What is ‘The Power of Shazam’? The Power of Shazam' started off as a graphic novel created by Jerry Ordway in 1994. This masterful piece of storytelling chronicled the origins of Captain Marvel, as well as some of the other Fawcett City heroes too. Now, Captain Marvel’s own origins are kind of convoluted to explain, but it involves a young orphan named Billy Batson, who escaped from the evil clutches of his uncles, only to stumble upon a magic wizard (called Shazam) whom bestows him with the powers of the Gods...

Power of Shazam

OK, there was a lot more to this than that, and it all has to do with Billy estranged archaeologist parents, his missing sister Mary (A.K.A. Mary Marvel), as well as mysticism, history, and the main protagonists, Black Adam and Dr Sivana.

But that is most probably why this graphic novel became an ongoing comic book series soon afterwards, right?

This series ran from 1995 to 1999, entailing 48 issues, one or two one off specials, all aided by the creative efforts of Jerry Ordway, Peter Krause, Mike Manley, and Dick Giordano.

Why do I think that it was cancelled? I suppose that there are a number of reasons’ why this series never caught on in the way it should have, and none of them has anything to do with the quality of the series.
From start to finish, ‘The Power of Shazam’ was just a great read. Granted, it was corny at times, and did spin out into surrealist fantasies that were more akin to a child’s parable (Hoppy, the Marvel Bunny). But all in all, this was a series that delivered compelling stories each and every month.

However, the problem with the overall efforts of all involved, is that they tried to ground the whole ‘Captain Marvel Family’ into an art deco 1950's mould, where people walked around dressed as Cary Grant and Vivien Leigh, and talked in that pronounces English that you would hear in the old Hollywood musicals. Now personally speaking, I do not mind this style at all – as there is a certain clean and simple way about it that is very refreshing. The drawback with this however, is that it can be perceived as being too clean and simple – especially whenever the corny factor raises its head.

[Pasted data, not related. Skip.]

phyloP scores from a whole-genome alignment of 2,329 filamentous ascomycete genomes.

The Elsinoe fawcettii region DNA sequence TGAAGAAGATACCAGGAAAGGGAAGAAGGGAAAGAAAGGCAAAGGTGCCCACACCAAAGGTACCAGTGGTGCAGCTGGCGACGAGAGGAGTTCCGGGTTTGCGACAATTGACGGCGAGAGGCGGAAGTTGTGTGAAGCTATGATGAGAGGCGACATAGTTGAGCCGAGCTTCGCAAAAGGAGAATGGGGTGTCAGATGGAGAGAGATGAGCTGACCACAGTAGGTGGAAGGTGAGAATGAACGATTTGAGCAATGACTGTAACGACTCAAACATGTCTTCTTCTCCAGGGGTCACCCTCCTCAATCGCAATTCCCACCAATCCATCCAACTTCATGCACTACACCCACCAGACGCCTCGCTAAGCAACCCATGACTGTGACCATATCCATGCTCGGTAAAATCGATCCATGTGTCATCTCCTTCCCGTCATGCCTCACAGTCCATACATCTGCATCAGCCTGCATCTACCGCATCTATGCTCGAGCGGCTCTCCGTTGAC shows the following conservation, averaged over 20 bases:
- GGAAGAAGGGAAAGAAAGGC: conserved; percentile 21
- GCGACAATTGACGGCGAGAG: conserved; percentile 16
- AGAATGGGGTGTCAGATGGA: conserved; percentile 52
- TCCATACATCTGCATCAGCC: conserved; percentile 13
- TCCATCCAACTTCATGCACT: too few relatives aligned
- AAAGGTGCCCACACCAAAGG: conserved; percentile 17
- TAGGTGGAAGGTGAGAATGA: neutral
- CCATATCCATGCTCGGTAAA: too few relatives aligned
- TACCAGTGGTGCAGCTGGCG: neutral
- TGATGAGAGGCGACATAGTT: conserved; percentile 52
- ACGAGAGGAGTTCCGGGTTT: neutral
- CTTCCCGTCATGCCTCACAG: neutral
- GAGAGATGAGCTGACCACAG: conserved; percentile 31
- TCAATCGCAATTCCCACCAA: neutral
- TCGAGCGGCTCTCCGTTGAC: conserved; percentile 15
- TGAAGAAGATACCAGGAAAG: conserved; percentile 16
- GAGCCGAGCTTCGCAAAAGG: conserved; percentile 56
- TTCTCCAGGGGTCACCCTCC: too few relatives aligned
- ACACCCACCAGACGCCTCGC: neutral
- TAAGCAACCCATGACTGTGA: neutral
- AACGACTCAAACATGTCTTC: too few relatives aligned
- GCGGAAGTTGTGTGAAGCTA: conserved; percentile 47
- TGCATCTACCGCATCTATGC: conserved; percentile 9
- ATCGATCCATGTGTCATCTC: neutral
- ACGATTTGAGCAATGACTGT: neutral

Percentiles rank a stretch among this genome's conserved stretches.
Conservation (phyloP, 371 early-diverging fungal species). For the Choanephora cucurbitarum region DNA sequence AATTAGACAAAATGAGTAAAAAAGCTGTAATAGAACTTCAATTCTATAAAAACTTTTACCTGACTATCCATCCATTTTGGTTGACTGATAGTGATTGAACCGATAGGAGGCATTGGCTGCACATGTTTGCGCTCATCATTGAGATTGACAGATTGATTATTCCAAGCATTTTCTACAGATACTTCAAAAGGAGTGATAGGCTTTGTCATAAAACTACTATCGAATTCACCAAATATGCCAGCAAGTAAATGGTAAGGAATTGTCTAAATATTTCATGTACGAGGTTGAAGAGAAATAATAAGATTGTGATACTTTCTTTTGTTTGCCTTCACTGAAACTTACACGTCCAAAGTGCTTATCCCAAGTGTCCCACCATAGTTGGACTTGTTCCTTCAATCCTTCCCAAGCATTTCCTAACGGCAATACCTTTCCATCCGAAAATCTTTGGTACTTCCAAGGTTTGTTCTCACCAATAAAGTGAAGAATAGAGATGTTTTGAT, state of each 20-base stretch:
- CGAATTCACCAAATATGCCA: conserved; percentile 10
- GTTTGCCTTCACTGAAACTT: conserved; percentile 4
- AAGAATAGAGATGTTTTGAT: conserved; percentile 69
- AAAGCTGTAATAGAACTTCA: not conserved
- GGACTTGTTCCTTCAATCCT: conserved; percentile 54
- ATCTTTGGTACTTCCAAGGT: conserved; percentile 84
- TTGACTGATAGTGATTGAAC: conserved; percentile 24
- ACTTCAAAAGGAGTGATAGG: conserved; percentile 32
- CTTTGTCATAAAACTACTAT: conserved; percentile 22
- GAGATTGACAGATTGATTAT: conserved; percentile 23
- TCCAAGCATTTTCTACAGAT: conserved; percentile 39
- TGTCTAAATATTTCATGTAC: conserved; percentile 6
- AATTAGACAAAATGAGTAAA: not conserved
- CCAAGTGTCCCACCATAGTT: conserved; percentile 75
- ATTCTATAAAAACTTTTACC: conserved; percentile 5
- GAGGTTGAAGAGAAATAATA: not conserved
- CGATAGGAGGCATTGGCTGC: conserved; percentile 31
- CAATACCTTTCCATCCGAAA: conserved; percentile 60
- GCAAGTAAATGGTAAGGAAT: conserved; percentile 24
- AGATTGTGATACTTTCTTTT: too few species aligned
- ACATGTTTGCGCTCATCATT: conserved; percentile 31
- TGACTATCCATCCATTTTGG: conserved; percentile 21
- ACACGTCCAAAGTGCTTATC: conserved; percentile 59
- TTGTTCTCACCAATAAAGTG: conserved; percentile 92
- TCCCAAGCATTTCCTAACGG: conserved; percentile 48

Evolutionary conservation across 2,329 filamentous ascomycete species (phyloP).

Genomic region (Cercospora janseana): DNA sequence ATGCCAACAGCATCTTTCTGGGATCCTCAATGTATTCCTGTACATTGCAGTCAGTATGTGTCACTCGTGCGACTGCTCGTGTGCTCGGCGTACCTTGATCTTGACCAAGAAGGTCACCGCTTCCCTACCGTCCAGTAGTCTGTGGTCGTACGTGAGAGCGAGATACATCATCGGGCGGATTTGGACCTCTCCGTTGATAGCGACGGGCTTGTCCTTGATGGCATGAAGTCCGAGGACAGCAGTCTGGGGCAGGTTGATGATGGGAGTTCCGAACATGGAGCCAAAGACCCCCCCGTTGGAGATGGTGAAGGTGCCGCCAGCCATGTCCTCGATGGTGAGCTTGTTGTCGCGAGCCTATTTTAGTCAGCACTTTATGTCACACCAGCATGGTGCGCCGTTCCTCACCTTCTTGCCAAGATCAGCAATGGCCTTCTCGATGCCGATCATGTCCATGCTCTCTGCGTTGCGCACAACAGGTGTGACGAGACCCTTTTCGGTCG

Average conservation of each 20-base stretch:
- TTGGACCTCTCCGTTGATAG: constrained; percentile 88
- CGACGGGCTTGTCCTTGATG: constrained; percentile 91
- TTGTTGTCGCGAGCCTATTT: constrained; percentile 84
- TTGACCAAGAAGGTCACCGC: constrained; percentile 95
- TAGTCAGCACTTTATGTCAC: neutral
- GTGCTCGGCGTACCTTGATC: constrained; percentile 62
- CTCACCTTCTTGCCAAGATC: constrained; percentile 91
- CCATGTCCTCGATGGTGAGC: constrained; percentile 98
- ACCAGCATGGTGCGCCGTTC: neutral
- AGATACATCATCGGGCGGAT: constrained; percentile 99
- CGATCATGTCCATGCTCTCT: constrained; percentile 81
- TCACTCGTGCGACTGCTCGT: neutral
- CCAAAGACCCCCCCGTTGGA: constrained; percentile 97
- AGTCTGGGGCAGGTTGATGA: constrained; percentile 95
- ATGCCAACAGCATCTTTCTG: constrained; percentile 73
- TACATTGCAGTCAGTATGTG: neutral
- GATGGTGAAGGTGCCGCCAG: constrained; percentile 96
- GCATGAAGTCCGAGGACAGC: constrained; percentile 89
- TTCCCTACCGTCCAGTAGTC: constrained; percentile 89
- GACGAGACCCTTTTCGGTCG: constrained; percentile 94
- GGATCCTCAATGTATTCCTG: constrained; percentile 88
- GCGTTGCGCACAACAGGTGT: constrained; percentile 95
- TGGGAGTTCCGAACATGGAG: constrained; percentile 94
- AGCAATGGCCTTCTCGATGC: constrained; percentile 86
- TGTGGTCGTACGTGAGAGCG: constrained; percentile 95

Also, the other drawback with this series, is that it was generally perceived (not by the comic book fans of course) that Captain Marvel is a pale imitation of Superman. There is a certain synergy between these two heroes, which always seem to lumber them into the same category. This is probably due to the muscular and somewhat chilled appearance of these two heroes, as well as both of them being created in, and root to, a specific place in time. But where as Superman has managed to break this association over time, Captain Marvel just cannot seem to. Well, not yet anyway.

Any plans for the future? In recent years, DC has tried to innovate the Captain Marvel franchise with ‘The Trails of Shazam’ mini-series. What it basically did, is upgrade each of the characters to the next level – with the Wizard dying and being replaced by Billy, and due to Billy’s absence, Captain Marvel Junior (CM3) took on the mantel of world strongest mortal. Also, the ‘Black Adam Family’ have been given more time in the spotlight as well, especially in their own miniseries – the ‘52’ maxi-series – and quite a few of DC’s team books (JSA and Titans to name but a few).

However, in even more recent months, this innovative concept has started to wane a bit, and it seems that the original big red cheese will be back in action again – this time, in his original ‘Billy’ form. This makes the future seem somewhat brighter for all the characters involved, and hopefully, with a possible film in development, the sky could be the limit.